Perkelating

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Category: newmedia (page 2 of 2)

Games: What do “We” create?

Thanks to unmediated.org and Emily at Smart Mobs, I was turned on to the current issue of Wired and its focus on video games. Will Wright, creator of the Sims and the soon-to-be-released Spore, guest edits parts of the issue and provides a compelling article/editorial that highlights aspects of video games that, he argues, deserve more attention.

Of course, this piece is not, and can not be, and in-depth analysis of all of the themes that Wright touches on momentarily before jumping to the next theme; after all, it’s a brief thought piece for a publication that reaches a wide audience. Therefore, while I take a critical perspective on the article, I am aware that I am most likely not Wright’s primary audience (as an graduate student who has seen many of these themes before) and that Wright, I am sure, has a lot more he could have said on each of these themes.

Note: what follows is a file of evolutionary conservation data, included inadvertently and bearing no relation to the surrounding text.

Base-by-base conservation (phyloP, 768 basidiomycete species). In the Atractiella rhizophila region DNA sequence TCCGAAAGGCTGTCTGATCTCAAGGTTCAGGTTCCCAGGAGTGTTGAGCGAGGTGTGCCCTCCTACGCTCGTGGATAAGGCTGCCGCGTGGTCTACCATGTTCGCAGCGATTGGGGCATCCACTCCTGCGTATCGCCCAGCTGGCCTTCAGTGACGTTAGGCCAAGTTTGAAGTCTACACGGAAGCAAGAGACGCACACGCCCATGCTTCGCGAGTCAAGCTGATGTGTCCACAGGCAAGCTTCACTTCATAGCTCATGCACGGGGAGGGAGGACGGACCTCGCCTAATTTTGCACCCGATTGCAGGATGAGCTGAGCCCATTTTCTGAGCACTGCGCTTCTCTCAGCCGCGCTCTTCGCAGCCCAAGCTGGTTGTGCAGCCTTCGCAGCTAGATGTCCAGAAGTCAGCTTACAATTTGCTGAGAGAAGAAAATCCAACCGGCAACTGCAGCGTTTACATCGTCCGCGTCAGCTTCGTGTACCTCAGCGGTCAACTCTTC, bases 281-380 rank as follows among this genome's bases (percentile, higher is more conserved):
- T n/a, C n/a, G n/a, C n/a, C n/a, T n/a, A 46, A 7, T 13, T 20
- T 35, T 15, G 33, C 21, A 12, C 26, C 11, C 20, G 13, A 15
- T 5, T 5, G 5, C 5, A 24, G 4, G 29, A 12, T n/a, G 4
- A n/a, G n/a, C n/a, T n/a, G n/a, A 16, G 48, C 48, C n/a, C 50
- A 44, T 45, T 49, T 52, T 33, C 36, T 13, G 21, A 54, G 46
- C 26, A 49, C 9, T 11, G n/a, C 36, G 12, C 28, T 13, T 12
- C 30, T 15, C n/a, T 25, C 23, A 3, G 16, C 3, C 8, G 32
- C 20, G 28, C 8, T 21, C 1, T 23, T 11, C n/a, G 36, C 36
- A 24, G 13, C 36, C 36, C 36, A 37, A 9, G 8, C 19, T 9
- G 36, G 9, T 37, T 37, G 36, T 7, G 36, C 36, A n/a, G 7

Near the beginning, he addresses a relationship between play and games that is often difficult to nail down. When researching what kids and teenagers do with technology outside of classrooms, relating these activities to “play” is not only helpful, but is often “accurate,” in the sense that people, young and old, do play with ideas, artifacts, each other, and their environments. But, making the jump from play to “games” has been something that I have struggled with. Rules of Play: Game Design Fundamentals, by Katie Salen and Eric Zimmerman, has shaped much of my thinking, but the conversation about what “is” or “is not” a game has not gone away. He captures how kids develop games from play in a way that I have not seen expressed quite so nicely or succinctly:

As we play, we learn. And as we grow, our play gets more complicated. We add rules and goals. The result is something we call games.